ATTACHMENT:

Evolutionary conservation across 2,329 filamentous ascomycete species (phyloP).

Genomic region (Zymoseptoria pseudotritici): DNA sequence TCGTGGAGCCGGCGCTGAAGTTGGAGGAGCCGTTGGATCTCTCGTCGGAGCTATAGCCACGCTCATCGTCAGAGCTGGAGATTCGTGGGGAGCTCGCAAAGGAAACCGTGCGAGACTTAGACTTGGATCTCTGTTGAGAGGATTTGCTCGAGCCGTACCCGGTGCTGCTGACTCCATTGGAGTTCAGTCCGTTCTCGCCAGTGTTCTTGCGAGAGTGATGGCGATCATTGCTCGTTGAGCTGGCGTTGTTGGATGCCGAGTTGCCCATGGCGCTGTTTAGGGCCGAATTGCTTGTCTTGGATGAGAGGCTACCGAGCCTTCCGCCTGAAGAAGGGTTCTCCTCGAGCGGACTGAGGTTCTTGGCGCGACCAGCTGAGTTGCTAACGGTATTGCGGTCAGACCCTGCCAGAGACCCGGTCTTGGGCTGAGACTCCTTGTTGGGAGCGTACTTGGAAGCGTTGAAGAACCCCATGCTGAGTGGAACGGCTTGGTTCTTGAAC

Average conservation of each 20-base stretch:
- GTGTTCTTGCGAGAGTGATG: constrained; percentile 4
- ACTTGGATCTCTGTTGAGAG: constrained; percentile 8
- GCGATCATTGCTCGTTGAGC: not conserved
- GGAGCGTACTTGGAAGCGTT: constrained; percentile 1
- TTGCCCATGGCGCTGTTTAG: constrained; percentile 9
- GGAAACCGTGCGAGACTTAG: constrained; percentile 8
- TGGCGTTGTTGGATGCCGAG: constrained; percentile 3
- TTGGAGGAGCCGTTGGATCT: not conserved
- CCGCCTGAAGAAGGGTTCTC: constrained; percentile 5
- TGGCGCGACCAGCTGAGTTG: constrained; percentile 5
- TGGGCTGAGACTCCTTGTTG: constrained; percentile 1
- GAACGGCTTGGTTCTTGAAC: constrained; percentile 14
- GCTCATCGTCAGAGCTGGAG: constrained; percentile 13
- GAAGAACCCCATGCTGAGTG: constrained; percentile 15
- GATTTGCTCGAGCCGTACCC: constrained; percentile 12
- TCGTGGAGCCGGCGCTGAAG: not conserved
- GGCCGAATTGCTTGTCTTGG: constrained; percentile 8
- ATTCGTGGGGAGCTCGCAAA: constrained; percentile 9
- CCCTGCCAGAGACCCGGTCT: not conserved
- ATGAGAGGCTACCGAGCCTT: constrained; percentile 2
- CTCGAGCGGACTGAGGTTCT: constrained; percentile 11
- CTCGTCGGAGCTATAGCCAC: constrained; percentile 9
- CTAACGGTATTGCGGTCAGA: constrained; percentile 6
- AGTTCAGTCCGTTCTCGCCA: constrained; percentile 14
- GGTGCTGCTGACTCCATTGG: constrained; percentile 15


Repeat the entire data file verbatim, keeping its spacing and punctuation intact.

Evolutionary conservation across 2,329 filamentous ascomycete species (phyloP).

Genomic region (Zymoseptoria pseudotritici): DNA sequence TCGTGGAGCCGGCGCTGAAGTTGGAGGAGCCGTTGGATCTCTCGTCGGAGCTATAGCCACGCTCATCGTCAGAGCTGGAGATTCGTGGGGAGCTCGCAAAGGAAACCGTGCGAGACTTAGACTTGGATCTCTGTTGAGAGGATTTGCTCGAGCCGTACCCGGTGCTGCTGACTCCATTGGAGTTCAGTCCGTTCTCGCCAGTGTTCTTGCGAGAGTGATGGCGATCATTGCTCGTTGAGCTGGCGTTGTTGGATGCCGAGTTGCCCATGGCGCTGTTTAGGGCCGAATTGCTTGTCTTGGATGAGAGGCTACCGAGCCTTCCGCCTGAAGAAGGGTTCTCCTCGAGCGGACTGAGGTTCTTGGCGCGACCAGCTGAGTTGCTAACGGTATTGCGGTCAGACCCTGCCAGAGACCCGGTCTTGGGCTGAGACTCCTTGTTGGGAGCGTACTTGGAAGCGTTGAAGAACCCCATGCTGAGTGGAACGGCTTGGTTCTTGAAC

Average conservation of each 20-base stretch:
- GTGTTCTTGCGAGAGTGATG: constrained; percentile 4
- ACTTGGATCTCTGTTGAGAG: constrained; percentile 8
- GCGATCATTGCTCGTTGAGC: not conserved
- GGAGCGTACTTGGAAGCGTT: constrained; percentile 1
- TTGCCCATGGCGCTGTTTAG: constrained; percentile 9
- GGAAACCGTGCGAGACTTAG: constrained; percentile 8
- TGGCGTTGTTGGATGCCGAG: constrained; percentile 3
- TTGGAGGAGCCGTTGGATCT: not conserved
- CCGCCTGAAGAAGGGTTCTC: constrained; percentile 5
- TGGCGCGACCAGCTGAGTTG: constrained; percentile 5
- TGGGCTGAGACTCCTTGTTG: constrained; percentile 1
- GAACGGCTTGGTTCTTGAAC: constrained; percentile 14
- GCTCATCGTCAGAGCTGGAG: constrained; percentile 13
- GAAGAACCCCATGCTGAGTG: constrained; percentile 15
- GATTTGCTCGAGCCGTACCC: constrained; percentile 12
- TCGTGGAGCCGGCGCTGAAG: not conserved
- GGCCGAATTGCTTGTCTTGG: constrained; percentile 8
- ATTCGTGGGGAGCTCGCAAA: constrained; percentile 9
- CCCTGCCAGAGACCCGGTCT: not conserved
- ATGAGAGGCTACCGAGCCTT: constrained; percentile 2
- CTCGAGCGGACTGAGGTTCT: constrained; percentile 11
- CTCGTCGGAGCTATAGCCAC: constrained; percentile 9
- CTAACGGTATTGCGGTCAGA: constrained; percentile 6
- AGTTCAGTCCGTTCTCGCCA: constrained; percentile 14
- GGTGCTGCTGACTCCATTGG: constrained; percentile 15